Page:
When world trade consisted mostly of final goods or inputs used only in goods for domestic final demand, the relationship between trade agreements and trade flows was relatively simple: sign an agreement with another country and the trade flows between the two nations would most likely increase, end of story. With the emergence of global value chains, however, the story is not so simple. Because inputs are increasingly used in the production of goods that are exported to other countries, the flow of intermediate inputs between two nations is not only influenced by the extent to which they are integrated with each other but also by the extent to which the country using the inputs is integrated with third markets.
It’s rather like when your favorite airline allows you to use miles from a second airline to buy tickets. How often you would fly with the second airline would depend not only on whether you can use your miles to buy tickets with that airline but also whether those miles are recognized by your preferred airline. If this weren’t the case, you wouldn’t fly with the second airline all that frequently.
The fundamental problem with the integration process in Latin America has been its level of “fragmentation,” that is, the co-existence of several different trade agreements with limited membership scope. This tends to encourage production linkages between members of agreements but not across agreements because rules of origins generally limit the amount of inputs that can be used from outside the respective blocs. Faced with this reality, we want to know how the region’s flow of intermediate inputs would be impacted if this fragmentation of Latin America’s regional integration process were reduced?
We employ an empirical trade model, the so-called gravity equation, to answer this question. The variable of interest in the model is the value-added from, say, Colombia, that is embodied in the exports of, say, Chile. This variable is particularly useful for analyzing the effects of trade agreements on the formation of supply chains for two reasons. First, it captures the flows of value-added from one country that are used in the production of goods in another. It therefore provides a realistic measure of supply chains between two nations. Second, the input imported from abroad is used in the production of a good that is subsequently exported. Accordingly, this variable is likely to be influenced not only by any agreement that the importing country may have with its sourcing partner but also by any agreement that it may have with countries to which the good embodying this foreign input will be exported. This, in fact, underlines the essence of the estimation: the development of supply chains between two countries is likely to be influenced not only by the extent to which these two countries are integrated but also by the extent to which the country using the foreign inputs is preferentially integrated with third markets. Details of the estimation can be found in a recent IDB publication, Connecting the Dots.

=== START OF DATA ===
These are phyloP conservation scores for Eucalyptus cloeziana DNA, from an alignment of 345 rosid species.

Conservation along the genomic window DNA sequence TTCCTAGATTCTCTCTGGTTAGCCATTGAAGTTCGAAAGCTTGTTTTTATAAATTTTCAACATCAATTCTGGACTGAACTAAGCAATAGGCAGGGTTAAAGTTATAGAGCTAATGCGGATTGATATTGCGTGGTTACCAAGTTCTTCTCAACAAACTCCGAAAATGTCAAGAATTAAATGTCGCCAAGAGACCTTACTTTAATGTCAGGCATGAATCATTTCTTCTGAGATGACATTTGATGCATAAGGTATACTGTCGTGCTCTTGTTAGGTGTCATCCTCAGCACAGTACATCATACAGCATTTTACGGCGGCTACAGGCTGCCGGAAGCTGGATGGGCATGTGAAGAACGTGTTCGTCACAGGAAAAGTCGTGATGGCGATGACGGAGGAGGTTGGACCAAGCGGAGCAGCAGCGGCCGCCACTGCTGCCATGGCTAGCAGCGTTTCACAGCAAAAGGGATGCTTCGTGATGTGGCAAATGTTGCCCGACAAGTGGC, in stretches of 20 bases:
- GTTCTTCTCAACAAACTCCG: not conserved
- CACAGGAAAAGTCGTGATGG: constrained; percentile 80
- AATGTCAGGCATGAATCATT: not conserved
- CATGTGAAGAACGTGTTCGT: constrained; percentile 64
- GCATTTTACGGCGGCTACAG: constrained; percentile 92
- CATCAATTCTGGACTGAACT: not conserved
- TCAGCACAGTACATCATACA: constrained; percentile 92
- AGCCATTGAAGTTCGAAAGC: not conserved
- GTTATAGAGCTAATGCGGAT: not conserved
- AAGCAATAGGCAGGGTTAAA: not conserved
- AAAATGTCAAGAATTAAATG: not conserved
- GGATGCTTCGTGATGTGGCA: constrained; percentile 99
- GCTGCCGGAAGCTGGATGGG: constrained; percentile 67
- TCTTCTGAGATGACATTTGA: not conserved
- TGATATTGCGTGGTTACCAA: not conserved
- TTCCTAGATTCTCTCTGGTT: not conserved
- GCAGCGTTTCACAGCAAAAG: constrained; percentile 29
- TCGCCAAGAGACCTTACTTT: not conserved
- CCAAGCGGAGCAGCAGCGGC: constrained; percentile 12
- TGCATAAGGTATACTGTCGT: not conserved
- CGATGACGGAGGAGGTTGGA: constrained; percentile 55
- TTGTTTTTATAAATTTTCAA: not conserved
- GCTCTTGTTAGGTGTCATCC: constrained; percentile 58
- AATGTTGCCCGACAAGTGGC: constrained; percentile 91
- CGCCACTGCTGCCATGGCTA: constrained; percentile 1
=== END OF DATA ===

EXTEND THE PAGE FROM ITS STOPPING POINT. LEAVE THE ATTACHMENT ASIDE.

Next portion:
The main results are summarized in the figure below. The first column shows the average value-added across all source countries and destinations in Latin America. PTA measures the increase in value-added that arises from sharing a trade agreement, and RoO measures the increase in value-added that arises from sharing the same set of rules of origin. The results, shown in the first column, point to an average increase in value-added of around 9 percent. That is, for the average country in Latin America, exports of intermediate goods that are subsequently used as inputs in other countries’ exports increase by 9 percent, with equal contributions from the PTA and RoO effects.
The rest of the columns show the results when the sources of value-added (that is, the exporting countries) are grouped by subregion. The second column presents the average for Central America and Mexico when they export intermediate goods that are used as inputs in the exports of other LAC countries. The third and fourth columns do the same for the Andean and the Southern Cone countries, respectively. The results indicate the existence of some heterogeneity across subregions, with the countries in the Central America/Mexico region exhibiting slightly larger average effects. Another finding, not shown in the figure, is that the largest impacts appear in the formation of supply chains across subregions, which arises from the fact that there is more room for integration across subregions than within them.
Overall, the results suggest that the move toward convergence and, eventually, a regionwide FTA might have significative and positive impacts on the formation of regional supply chains within Latin America. Reducing the fragmentation of Latin America’s integration process can boost the international fragmentation of production across the region.
 Central America/Mexico includes: Costa Rica, El Salvador, Guatemala, Honduras, Mexico, Nicaragua and Panama. The Andean countries includes Bolivia, Colombia, Ecuador, Peru and Venezuela. The Southern Cone includes Argentina, Brazil, Chile, Paraguay and Uruguay.